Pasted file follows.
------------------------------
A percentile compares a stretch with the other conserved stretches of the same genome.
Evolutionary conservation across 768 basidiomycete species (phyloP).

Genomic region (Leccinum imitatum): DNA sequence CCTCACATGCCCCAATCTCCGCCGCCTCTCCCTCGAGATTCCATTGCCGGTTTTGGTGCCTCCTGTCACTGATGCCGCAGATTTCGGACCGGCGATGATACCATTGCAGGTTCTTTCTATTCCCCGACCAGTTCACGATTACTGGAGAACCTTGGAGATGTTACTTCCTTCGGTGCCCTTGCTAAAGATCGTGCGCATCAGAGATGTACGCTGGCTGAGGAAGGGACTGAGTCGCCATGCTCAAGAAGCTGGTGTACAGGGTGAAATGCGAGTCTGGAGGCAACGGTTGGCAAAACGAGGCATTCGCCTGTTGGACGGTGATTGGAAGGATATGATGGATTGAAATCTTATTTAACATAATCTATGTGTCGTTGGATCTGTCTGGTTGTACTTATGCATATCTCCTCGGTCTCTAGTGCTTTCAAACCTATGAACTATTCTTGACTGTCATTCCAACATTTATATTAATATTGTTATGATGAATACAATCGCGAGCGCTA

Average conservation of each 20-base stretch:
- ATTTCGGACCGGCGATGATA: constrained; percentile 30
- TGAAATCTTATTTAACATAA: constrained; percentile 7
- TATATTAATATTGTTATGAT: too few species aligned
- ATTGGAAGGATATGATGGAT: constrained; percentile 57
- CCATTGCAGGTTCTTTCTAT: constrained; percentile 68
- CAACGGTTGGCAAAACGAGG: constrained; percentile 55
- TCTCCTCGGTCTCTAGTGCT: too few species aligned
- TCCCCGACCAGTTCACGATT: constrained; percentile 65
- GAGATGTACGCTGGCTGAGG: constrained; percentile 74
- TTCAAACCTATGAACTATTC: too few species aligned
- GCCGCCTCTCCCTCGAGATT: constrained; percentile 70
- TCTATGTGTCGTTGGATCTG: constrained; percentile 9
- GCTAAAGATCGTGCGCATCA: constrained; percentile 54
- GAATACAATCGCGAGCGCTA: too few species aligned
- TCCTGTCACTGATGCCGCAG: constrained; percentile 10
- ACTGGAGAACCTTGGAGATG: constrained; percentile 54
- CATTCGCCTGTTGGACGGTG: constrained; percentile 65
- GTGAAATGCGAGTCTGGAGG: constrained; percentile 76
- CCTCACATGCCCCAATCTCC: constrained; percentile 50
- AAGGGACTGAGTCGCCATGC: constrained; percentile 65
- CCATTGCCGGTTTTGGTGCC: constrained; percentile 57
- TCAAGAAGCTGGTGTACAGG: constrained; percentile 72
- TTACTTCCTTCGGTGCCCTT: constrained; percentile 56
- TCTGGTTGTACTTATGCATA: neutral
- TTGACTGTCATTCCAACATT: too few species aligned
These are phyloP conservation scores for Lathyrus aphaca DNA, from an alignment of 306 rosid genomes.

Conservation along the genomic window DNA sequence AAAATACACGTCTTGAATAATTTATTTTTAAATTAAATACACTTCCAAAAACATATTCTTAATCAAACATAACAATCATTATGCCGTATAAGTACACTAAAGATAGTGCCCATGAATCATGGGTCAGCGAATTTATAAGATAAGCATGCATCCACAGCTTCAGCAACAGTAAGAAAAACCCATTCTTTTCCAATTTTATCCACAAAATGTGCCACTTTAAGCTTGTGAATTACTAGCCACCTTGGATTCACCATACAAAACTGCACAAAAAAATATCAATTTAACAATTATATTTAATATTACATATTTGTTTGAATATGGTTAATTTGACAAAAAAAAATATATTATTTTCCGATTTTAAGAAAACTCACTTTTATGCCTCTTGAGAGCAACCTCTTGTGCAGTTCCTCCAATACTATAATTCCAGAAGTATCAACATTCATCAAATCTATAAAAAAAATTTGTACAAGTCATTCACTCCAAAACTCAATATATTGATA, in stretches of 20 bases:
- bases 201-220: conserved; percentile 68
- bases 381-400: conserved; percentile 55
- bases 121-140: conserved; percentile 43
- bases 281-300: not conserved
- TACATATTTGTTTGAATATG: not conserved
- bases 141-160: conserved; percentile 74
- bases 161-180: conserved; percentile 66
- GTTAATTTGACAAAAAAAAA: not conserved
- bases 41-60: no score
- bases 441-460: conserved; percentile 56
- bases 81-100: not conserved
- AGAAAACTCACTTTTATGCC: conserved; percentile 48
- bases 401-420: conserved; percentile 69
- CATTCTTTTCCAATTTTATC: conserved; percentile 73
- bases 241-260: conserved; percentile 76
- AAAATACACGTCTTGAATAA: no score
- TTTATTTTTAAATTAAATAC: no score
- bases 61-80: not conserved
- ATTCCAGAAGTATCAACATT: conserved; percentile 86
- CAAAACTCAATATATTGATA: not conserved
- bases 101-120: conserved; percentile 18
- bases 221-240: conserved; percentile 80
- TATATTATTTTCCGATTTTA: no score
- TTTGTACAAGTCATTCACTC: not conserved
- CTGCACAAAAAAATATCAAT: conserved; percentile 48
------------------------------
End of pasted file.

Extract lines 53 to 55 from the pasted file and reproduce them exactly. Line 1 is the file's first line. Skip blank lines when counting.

- bases 221-240: conserved; percentile 80
- TATATTATTTTCCGATTTTA: no score
- TTTGTACAAGTCATTCACTC: not conserved